Troll farms reached 140 million Americans a month before the 2020 election on Facebook
Facebook spokesman Joe Osborne said in a statement that at the time of Allen’s report the company “had already researched these topics”. “Since then, we have been building teams, developing new policies and working with industry colleagues to address these networks. We have taken aggressive measures to combat such foreign and domestic inauthentic groups and shared the results publicly on a quarterly basis. “
In a fact-finding process shortly before publication, the MIT Technology Review found that five of the troll farm pages listed in the report remain active.
The report found that troll farms reach the same demographic groups that were nominated by the Kremlin-backed Internet Research Agency (IRA) during the 2016 election, targeting Christians, black Americans and Native Americans. A 2018 BuzzFeed News investigation found that at least one member of the Russian IRA accused of allegedly interfering in the 2016 U.S. election also visited Macedonia around the appearance of its first troll farms, although it found no concrete evidence of the connection. (Facebook reported that the investigation also failed to establish a link between the IRA and the Macedonian troll farm.)
“It’s abnormal. This is unhealthy, ”Allen wrote. “We have allowed inauthentic actors to accumulate a huge number of subscribers for almost unknown purposes … The fact that actors who have possible links to the IRA have access to a huge number of audiences in the same demographic groups targeted by the IRA poses a huge risk to US 2020 elections ”.
As long as troll farms have been successful in using this tactic, any other bad actor could also continue: “If troll farms reach 30 million U.S. users with African-American content, we shouldn’t be surprised to find that the IRA is currently also a large audience. “
Allen wrote the report as the fourth and final part of a year and a half of effort to understand troll farms. That same month, he left the company, in part because of frustration that management “effectively ignored” his research, according to a former Facebook employee who submitted the report. Allen declined to comment.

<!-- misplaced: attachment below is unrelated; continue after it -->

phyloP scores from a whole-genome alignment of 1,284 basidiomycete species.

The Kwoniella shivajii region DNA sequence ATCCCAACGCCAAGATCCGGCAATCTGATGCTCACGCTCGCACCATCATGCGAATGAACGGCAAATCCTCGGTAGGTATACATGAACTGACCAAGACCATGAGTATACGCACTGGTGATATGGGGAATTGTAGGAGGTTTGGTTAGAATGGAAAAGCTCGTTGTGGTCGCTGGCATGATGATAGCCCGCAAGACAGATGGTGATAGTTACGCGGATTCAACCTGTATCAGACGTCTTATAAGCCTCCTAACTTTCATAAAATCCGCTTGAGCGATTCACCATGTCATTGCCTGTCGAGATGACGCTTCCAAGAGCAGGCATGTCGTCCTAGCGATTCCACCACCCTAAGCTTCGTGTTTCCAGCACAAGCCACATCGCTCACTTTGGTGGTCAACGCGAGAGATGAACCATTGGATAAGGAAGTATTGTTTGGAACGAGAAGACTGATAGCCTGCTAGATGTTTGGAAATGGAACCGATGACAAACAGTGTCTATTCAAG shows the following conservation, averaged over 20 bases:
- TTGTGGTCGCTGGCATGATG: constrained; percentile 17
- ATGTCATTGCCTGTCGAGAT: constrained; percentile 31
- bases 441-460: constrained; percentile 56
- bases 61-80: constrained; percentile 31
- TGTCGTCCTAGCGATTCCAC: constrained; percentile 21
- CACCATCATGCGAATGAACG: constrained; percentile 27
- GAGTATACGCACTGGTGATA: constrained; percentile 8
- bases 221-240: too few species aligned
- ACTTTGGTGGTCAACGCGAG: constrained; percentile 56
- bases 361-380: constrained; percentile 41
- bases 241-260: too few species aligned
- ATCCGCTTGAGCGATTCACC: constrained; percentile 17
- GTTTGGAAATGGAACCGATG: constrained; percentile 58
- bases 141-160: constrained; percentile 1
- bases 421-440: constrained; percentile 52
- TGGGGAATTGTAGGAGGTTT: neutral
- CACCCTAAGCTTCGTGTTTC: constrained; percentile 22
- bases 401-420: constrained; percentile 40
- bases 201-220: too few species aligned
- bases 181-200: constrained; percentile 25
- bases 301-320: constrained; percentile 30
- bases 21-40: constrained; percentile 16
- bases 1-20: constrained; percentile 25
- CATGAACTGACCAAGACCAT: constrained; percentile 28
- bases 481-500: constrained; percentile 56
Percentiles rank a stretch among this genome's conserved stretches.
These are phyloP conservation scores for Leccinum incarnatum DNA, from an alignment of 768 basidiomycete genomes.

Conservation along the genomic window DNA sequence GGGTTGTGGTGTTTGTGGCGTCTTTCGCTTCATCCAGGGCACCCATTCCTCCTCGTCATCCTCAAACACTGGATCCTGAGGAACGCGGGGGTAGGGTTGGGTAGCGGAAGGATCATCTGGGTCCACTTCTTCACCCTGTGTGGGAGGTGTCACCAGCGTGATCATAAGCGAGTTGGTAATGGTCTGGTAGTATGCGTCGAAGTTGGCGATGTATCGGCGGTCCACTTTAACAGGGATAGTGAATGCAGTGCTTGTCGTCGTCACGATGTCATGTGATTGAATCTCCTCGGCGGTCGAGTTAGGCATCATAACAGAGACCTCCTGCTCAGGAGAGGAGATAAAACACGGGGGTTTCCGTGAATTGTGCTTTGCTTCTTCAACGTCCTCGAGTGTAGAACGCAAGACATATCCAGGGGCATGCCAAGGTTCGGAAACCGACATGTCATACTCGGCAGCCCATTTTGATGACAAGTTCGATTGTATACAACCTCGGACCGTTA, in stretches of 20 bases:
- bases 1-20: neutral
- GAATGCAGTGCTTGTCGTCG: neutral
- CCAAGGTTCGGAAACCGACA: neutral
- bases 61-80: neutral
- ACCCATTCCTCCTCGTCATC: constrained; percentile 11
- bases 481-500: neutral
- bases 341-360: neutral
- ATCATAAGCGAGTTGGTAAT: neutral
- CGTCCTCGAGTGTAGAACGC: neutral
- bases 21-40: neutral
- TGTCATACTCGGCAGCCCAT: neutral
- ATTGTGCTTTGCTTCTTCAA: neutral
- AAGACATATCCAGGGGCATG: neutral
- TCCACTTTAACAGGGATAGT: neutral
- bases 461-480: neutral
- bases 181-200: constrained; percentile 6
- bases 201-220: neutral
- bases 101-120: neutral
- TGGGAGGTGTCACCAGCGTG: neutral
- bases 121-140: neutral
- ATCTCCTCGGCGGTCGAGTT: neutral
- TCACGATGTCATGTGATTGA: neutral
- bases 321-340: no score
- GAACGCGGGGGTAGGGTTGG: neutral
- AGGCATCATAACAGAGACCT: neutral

The report reveals the alarming state of affairs in which Facebook’s management has been leaving the platform for years, despite repeated public promises to aggressively fight election interference from abroad. A technical review of the Massachusetts Institute of Technology makes it possible to have a full report with the names of employees because it is in the public interest.
His discoveries include:
- As of October 2019, about 15,000 Facebook pages with a predominant audience in the US ran out of Kosovo and Macedonia, which are notorious bad actors during the 2016 election.
- Taken together, these pages of troll farms — which the report considers as one page for comparison — reached 140 million U.S. users monthly and 360 million users worldwide weekly. The Walmart page reached the second largest audience in the U.S. — 100 million people.
- The troll farm pages also merged:
- the largest Christian-American page on Facebook, 20 times larger than the next largest – it reaches 75 million American users every month, 95% of whom have never subscribed to any of the pages.
- Facebook’s largest African-American page, three times the next — reaches 30 million U.S. users monthly, 85% of whom have never subscribed to any of the pages.
- the second largest Indians page on Facebook, reaching 400,000 monthly users, 90% of whom have never subscribed to any of the pages.
- the fifth largest page of women on Facebook, which reaches 60 million US users every month, 90% of whom have never subscribed to any of the pages.
- Troll farms primarily affect the United States, but also target the United Kingdom, Australia, India, and Central and South America.
- Facebook has conducted several studies confirming that content that is more likely to attract users ’attention (likes, comments, and shares) is more likely to be bad. However, the company continues to rank content in users ’news feeds according to what gets the most interest.
- Facebook prohibits pages from posting content simply copied and pasted from other parts of the platform, but does not apply policies to known bad actors. This allows foreign actors who do not speak the local language to post fully copied content and still reach a wide audience. At some point, as many as 40% of page views on American pages are those that show primarily non-original content or material with limited originality.
- Troll farms have previously made their way into Facebook’s affiliate programs for instant articles and ad breaks that are designed to help news organizations and other publishers monetize their articles and videos. At some point, due to the lack of basic quality control, as many as 60% of the instant articles read went to content that had been plagiarized from elsewhere. This allowed troll farms to easily mix and even receive payments from Facebook.
How Facebook enables troll farms and increases their audience
The report specifically addresses troll farms from Kosovo and Macedonia run by people who don’t necessarily understand American politics. However, due to the way reward systems have been developed in Facebook news feeds, they can still significantly influence political discourse.